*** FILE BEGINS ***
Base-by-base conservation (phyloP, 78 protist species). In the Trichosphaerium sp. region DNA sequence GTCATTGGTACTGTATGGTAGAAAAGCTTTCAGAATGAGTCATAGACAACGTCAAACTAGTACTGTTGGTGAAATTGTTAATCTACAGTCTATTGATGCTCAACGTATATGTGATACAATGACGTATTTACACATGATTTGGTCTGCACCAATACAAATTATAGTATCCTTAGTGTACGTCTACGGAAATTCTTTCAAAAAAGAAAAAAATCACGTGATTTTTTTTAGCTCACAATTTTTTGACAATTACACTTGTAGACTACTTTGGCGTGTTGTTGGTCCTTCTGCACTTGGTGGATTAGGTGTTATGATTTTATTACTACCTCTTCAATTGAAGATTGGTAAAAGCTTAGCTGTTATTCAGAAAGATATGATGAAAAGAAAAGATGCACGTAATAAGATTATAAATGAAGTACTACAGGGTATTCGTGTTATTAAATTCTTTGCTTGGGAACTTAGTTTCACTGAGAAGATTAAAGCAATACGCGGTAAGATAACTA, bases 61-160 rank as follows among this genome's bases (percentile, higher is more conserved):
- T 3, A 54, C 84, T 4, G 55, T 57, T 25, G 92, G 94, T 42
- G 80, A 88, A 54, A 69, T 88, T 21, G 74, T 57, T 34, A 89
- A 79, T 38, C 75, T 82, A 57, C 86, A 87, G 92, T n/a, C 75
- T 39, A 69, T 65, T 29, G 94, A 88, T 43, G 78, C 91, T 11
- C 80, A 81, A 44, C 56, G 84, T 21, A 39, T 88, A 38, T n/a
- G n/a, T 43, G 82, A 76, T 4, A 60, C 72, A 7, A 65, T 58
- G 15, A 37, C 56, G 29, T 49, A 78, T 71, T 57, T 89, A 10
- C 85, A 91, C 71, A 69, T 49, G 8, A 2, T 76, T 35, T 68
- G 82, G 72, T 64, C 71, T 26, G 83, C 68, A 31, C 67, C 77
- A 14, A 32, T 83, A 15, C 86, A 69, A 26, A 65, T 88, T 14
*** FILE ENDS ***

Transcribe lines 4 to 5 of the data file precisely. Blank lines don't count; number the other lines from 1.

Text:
- A 79, T 38, C 75, T 82, A 57, C 86, A 87, G 92, T n/a, C 75
- T 39, A 69, T 65, T 29, G 94, A 88, T 43, G 78, C 91, T 11